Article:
Friends and foes were in unison in blaming the UPA government for present economic situation, while describing the President's address as "disappointing" and "vision less".
Some of the speeches made in Lok Sabha on Wednesday were with an eye on next year's general elections with UPA ally Samajwadi Party chief Mulayam Singh Yadav asking the BJP to shun its anti-Muslim agenda if they want their support.
Yadav surprised many when he praised newly appointed BJP president Rajnath Singh for speaking about "socialism" and said his party would change its views towards BJP provided the latter changed its policy towards Muslims and Kashmir.
"We have no differences with the BJP on issues of patriotism, language and border security," he said, with Singh asking him to withdraw support to the UPA.
"First change your stand against Muslims and then we can think," was his candid reply.
Yadav also had some advice for the Prime Minister Manmohan Singh.
"You have been PM for nine years. Do something miraculous for poor so that they remember you. I know you have the capability to do it," he said, while pulling the government for its failures.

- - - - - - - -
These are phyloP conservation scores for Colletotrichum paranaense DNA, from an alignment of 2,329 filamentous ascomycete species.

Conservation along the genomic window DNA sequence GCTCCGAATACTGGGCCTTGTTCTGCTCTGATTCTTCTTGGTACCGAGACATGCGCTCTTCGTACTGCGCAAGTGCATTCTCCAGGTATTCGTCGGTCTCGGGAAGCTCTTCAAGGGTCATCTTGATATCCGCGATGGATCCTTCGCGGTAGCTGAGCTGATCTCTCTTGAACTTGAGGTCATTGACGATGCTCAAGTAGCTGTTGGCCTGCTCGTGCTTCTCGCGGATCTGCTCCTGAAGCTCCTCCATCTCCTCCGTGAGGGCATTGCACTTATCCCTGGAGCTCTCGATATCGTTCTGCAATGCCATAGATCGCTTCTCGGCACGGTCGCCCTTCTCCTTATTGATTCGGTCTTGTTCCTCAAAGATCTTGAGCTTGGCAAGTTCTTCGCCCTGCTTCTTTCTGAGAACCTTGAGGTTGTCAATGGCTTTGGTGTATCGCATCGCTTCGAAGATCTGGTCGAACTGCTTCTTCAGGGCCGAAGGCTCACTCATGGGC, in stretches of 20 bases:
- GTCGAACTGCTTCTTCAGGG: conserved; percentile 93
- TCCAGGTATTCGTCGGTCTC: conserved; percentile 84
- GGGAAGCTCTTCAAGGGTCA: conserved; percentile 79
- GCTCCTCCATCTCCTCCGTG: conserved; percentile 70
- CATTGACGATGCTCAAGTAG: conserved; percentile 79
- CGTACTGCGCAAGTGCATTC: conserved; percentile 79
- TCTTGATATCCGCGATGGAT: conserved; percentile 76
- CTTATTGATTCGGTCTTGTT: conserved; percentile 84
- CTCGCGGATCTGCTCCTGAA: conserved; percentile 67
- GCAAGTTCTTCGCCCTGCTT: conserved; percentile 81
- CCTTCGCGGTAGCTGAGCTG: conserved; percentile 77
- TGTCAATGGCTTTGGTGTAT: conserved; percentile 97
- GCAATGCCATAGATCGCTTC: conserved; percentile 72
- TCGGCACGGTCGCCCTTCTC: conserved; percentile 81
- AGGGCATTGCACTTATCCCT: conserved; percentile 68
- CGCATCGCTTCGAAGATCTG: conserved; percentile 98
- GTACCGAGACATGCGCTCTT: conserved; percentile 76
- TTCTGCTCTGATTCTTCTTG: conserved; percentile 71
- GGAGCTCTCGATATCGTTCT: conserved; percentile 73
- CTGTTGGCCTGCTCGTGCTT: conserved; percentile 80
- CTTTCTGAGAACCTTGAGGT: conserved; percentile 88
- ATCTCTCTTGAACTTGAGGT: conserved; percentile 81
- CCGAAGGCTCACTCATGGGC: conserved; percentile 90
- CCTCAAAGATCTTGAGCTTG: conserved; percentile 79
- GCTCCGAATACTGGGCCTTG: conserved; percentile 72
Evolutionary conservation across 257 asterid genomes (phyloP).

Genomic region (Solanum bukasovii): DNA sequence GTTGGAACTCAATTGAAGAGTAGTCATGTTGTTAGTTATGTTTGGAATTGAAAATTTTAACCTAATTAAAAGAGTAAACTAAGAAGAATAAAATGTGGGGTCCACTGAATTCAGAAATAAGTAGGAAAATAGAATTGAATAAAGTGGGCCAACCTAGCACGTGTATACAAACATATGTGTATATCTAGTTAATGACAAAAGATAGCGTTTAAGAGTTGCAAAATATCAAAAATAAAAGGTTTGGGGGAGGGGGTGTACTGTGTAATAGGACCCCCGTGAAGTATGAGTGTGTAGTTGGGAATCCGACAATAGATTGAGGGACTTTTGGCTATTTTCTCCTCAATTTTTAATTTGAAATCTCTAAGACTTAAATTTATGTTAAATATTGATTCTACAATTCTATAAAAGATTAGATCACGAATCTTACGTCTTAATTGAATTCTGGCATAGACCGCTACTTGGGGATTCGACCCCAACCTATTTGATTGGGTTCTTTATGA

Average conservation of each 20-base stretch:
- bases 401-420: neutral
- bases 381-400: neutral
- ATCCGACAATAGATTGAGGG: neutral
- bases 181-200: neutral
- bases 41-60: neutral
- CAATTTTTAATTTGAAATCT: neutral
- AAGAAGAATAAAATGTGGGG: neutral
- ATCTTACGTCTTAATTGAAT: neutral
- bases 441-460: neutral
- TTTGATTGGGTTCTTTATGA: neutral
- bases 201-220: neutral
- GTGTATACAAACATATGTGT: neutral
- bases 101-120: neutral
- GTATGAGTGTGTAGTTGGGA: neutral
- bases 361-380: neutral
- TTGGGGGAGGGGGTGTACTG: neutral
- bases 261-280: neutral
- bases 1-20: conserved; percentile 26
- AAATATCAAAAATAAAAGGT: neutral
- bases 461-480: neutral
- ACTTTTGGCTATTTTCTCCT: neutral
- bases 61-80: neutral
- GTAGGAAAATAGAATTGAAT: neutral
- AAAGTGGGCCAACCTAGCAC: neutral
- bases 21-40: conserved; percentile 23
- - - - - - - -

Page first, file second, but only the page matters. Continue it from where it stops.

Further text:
Another UPA ally, BSP's Baliram also attacked the government for making tall claims about poverty reduction and said the claim of creating five million jobs was not correct.
The opposition was more scathing in their attack.
"The government has tried to set its political agenda for the polls but it neither has any direction, vision, resolve or willpower to deal with the challenges facing the country," said, where discussion on motion thanking the President for addressing the Parliament commenced on Wednesday.
Singh, in his first speech in Lok Sabha after becoming BJP president, said there was no reason for cheer on the agriculture front, which has grown by only 1.8% last year. He blamed government's wrong economic policies and corruption for plight of common people.
"The government should not try to build castles in the air through the President's aaddress," Singh said.
Saugata Ray of Trinamool Congress said the "rigamarole" of the President's address to Parliament has become an anachronism.
"The President coming in a horse-driven carriage to address Parliament does not inspire anybody," Ray, a former Union minister, said.
Initiating the discussion Congress member PC Chacko defended the government, saying it is no way a sign of policy paralysis that the country has emerged as the largest producer of wheat and rice in the world and is also the top milk producer.
"We have become a model to the world," he said.